Painting is the practice of applying paint, pigment, color or other medium to a surface (support base). The medium is commonly applied to the base with a brush but other implements, such as knives, sponges, and airbrushes, can be used. In art, the term painting describes both the act and the result of the action. However, painting is also used outside of art as a common trade among craftsmen and builders. Paintings may have for their support such surfaces as walls, paper, canvas, wood, glass, lacquer, clay, leaf, copper or concrete, and may incorporate multiple other materials including sand, clay, paper, gold leaf as well as objects.
Painting is a mode of creative expression, and the forms are numerous. Drawing, composition or abstraction and other aesthetics may serve to manifest the expressive and conceptual intention of the practitioner. Paintings can be naturalistic and representational (as in a still life or landscape painting), photographic, abstract, be loaded with narrative content, symbolism, emotion or be political in nature.
A portion of the history of painting in both Eastern and Western art is dominated by spiritual motifs and ideas; examples of this kind of painting range from artwork depicting mythological figures on pottery to Biblical scenes rendered on the interior walls and ceiling of The Sistine Chapel, to scenes from the life of Buddha or other images of eastern religious origin.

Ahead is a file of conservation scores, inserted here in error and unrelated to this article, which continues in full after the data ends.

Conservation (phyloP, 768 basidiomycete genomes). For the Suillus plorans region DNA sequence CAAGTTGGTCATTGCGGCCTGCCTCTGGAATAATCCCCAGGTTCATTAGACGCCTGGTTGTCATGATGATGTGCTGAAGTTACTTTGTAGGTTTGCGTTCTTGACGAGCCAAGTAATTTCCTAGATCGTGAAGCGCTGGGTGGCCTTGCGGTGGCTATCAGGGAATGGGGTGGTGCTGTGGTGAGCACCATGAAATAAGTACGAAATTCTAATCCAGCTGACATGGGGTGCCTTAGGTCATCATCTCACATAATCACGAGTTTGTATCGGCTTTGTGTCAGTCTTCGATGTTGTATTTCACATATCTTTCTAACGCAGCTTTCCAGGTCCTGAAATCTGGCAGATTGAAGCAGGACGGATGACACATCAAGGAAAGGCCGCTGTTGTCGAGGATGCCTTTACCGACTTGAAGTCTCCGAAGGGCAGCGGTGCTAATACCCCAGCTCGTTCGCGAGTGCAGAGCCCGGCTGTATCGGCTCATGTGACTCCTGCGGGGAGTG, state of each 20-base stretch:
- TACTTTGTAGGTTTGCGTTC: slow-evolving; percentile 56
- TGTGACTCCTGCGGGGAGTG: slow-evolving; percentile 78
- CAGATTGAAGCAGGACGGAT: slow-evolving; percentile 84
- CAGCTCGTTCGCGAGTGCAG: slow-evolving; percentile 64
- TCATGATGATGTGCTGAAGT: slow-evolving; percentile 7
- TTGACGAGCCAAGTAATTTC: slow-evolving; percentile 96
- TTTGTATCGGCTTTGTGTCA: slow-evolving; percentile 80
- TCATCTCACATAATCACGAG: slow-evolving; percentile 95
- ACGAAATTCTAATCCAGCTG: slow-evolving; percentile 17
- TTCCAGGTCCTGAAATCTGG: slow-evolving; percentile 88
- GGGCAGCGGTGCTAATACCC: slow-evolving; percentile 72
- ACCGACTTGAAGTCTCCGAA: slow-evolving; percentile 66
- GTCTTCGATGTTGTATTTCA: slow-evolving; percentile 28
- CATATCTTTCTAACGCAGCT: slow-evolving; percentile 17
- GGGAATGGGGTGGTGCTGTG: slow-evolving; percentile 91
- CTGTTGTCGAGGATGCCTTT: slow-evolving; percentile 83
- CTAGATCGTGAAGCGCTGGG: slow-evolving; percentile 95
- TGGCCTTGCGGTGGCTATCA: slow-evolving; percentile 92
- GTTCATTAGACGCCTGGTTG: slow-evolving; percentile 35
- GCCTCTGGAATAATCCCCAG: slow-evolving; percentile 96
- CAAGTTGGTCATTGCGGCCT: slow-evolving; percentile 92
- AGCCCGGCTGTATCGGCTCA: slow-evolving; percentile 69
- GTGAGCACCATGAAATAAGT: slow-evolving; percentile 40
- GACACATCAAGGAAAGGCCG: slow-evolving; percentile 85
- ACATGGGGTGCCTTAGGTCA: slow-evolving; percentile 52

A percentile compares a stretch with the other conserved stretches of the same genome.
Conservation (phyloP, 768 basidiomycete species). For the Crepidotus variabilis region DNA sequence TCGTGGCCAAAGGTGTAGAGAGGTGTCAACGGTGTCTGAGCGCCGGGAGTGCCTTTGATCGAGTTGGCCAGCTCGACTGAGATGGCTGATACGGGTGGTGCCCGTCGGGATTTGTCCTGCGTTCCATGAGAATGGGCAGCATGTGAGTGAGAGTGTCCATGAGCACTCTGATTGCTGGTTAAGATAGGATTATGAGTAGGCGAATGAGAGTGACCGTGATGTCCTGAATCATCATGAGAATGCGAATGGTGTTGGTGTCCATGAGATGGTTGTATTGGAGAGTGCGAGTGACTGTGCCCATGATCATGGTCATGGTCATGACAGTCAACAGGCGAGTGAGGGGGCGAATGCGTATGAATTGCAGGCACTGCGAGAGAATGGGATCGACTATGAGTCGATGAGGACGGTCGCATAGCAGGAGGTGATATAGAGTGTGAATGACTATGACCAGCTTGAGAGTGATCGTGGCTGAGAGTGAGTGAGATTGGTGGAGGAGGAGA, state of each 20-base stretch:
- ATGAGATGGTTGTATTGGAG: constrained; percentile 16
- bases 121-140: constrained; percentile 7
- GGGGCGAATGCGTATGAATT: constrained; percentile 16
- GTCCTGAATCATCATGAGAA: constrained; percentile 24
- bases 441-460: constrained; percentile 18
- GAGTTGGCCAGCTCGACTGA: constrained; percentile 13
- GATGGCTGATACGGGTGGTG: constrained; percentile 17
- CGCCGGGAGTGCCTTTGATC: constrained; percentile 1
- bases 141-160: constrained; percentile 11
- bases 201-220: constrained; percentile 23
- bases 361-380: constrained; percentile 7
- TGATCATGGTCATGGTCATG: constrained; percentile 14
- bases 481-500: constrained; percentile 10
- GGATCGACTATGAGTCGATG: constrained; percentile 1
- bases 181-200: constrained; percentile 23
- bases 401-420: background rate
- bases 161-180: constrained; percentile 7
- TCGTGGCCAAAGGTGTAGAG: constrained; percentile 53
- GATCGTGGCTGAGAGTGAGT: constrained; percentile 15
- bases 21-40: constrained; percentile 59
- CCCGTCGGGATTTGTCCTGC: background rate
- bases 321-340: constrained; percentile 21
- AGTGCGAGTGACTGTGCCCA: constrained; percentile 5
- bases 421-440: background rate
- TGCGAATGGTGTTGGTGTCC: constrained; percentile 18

Famous quotes containing the word painting:
“One does a whole painting for one peach and people think just the oppositethat that particular peach is but a detail.”
—Pablo Picasso (18811973)
“This is the essential distinctioneven oppositionbetween the painting and the film: the painting is composed subjectively, the film objectively. However highly we rate the function of the scenario writerin actual practice it is rated very lowwe must recognize that the film is not transposed directly and freely from the mind by means of a docile medium like paint, but must be cut piece-meal out of the lumbering material of the actual visible world.”
—Sir Herbert Read (18931968)
“It doesnt matter that your painting is small. Kopecks are also small, but when a lot are put together they make a ruble. Each painting displayed in a gallery and each good book that makes it into a library, no matter how small they may be, serves a great cause: accretion of the national wealth.”
—Anton Pavlovich Chekhov (18601904)